The word “say” in the first line, first verse, is off-key (low side). First chorus, the sentences from “what I want, that’s how it’s gonna be” are on the edge, sometimes off-key. Then a big miss on the high side at the words “never let it go”, twice in a row. The second verse seems to go better until the last sentence, where Reddi misses two notes low. Second chorus is fine, with the support of the backing vocalists. The final minute of the song features no big mistakes, including a solid big high note, however the damage has already been done.

The composition almost seems like a combination of three, four different songs. Such a build-up is a red flag for juries, as is the clichéed nature of the song giving it a trashy look. Previous editions have shown that juries get very defensive about entries with that kind of attitude.

22:02 – Croatia – Mia Dimsic – Guilty pleasure

The words “dare” and “share”, both low notes at the end of a sentence, are off key in the first verse. The word “funny” in the first chorus is at the edge, same goes for the “runaway” note twice. Low parts of the second verse, Mia does not reach those notes and her voice fades away. Second chorus: two times a missed note at “runaway”, with the second a rather obvious slider that juries cannot have missed. The final verse/bridge in Croatian is fine, but in the final chorus a few more notes are on the edge.

The composition of this song would potentially work well with juries. It is a very classic middle of the road pop song with a clear structure. In terms of music, it is very inoffensive and easily accessible.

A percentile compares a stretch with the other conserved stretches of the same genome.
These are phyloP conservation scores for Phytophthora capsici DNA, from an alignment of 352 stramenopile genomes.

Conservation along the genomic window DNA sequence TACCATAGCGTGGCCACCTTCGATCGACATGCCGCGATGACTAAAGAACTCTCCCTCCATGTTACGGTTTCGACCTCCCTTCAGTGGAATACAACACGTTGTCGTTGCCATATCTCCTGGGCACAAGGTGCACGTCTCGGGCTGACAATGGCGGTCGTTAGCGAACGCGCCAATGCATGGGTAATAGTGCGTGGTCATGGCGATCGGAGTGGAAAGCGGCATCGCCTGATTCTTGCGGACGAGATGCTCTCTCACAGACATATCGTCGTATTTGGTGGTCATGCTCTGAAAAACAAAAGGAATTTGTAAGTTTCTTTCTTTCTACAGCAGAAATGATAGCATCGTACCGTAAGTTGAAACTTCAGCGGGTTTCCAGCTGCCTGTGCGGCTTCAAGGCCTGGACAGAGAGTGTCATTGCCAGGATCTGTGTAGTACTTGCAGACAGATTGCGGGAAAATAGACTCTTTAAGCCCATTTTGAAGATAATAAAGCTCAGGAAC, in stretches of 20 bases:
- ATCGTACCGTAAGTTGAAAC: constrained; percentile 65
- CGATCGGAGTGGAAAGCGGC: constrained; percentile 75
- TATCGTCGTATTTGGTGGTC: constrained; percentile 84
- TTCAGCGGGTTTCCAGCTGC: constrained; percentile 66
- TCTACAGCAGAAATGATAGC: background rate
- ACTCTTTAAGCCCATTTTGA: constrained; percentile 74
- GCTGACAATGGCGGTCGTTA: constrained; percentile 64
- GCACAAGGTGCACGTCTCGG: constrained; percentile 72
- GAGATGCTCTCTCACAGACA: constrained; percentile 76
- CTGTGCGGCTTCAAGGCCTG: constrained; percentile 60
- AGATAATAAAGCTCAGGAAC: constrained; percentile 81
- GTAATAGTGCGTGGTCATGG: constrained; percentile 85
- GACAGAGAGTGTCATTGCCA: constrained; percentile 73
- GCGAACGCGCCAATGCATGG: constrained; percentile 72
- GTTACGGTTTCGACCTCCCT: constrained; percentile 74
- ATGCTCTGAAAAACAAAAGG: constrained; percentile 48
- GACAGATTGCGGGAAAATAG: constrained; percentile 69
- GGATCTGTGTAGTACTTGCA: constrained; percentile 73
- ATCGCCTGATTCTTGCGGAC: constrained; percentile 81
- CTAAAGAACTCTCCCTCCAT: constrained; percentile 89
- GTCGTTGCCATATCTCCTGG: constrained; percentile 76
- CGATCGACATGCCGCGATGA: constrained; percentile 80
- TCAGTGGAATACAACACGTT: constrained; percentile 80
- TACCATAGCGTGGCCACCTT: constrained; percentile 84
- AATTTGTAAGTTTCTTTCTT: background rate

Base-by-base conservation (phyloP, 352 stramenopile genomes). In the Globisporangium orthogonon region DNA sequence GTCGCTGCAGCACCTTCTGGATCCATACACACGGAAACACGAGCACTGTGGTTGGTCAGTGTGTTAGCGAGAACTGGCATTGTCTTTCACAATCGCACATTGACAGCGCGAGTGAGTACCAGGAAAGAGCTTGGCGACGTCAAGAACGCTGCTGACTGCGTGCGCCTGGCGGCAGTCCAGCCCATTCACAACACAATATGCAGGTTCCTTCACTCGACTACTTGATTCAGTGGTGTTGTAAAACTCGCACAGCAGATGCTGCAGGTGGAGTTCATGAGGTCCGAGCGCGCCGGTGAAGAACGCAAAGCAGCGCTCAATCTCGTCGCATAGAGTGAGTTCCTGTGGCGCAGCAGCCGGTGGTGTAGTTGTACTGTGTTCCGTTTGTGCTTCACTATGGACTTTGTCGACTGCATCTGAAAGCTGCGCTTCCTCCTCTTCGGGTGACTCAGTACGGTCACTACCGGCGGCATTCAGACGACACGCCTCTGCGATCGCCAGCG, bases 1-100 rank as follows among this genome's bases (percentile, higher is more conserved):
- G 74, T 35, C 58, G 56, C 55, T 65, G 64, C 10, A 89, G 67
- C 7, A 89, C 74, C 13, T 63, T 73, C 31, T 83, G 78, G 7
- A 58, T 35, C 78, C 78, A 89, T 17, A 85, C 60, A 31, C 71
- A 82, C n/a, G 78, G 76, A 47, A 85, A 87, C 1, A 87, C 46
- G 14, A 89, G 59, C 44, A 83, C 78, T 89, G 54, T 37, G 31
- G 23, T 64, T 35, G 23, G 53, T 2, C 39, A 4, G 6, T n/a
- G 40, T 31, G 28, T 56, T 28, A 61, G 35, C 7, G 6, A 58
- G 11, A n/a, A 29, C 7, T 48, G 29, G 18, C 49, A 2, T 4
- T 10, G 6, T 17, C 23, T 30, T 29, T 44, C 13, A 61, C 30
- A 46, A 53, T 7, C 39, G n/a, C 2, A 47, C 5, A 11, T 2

Earlier on in this blog, I argued that quality of lyrics do not affect juries that much. However, if the message of the song is offensive (and cheating could very well be just that), it may influence the result in a negative way.

21:56 – Portugal – Maro – Saudade, saudade

Maro is off-key at the word “write” in the first line of the first verse. A few more solo notes are right on the edge, however once the harmonies kick in, the sound is full, comfortable and on point. Juries like harmonies. It increases the difficulty factor. Maro seems to like them too: after the first harmonies, she picks up her level in the solos as well. The final sentences, however, feature two more missed notes (low side). Will the harmonies make up for the solos?

Songs that are really alternative/indie such as this one, tend not to go as great with juries as people expect up front. But as with Netherlands, this performance in total has the kind of credibility that can win over many jurors who are concerned about voting for something fitting their image.

21:52 – Moldova – Zdob si Zdub – Trenuletul

Lead singer Roman comes alive in front of a live audience. He sings with more energy, and more confidence. Not only does he not make any mistakes, he also sounds comfortable and in total control of both the stage and his vocals. It needs to be said, though, that the vocal parts of this song are rather flat and therefore the level of difficulty is not high. It is also a highly ethnic song, which is a genre juries tend not to like. This could be the typical kind of song that fares okay with juries in a smaller semi final field, but falls through the cracks in the Grand Final (with juries at least). Question mark: will the FOP-effect be in place as much here as it was in 2011 when Zdob si Zdub was a non qualifier?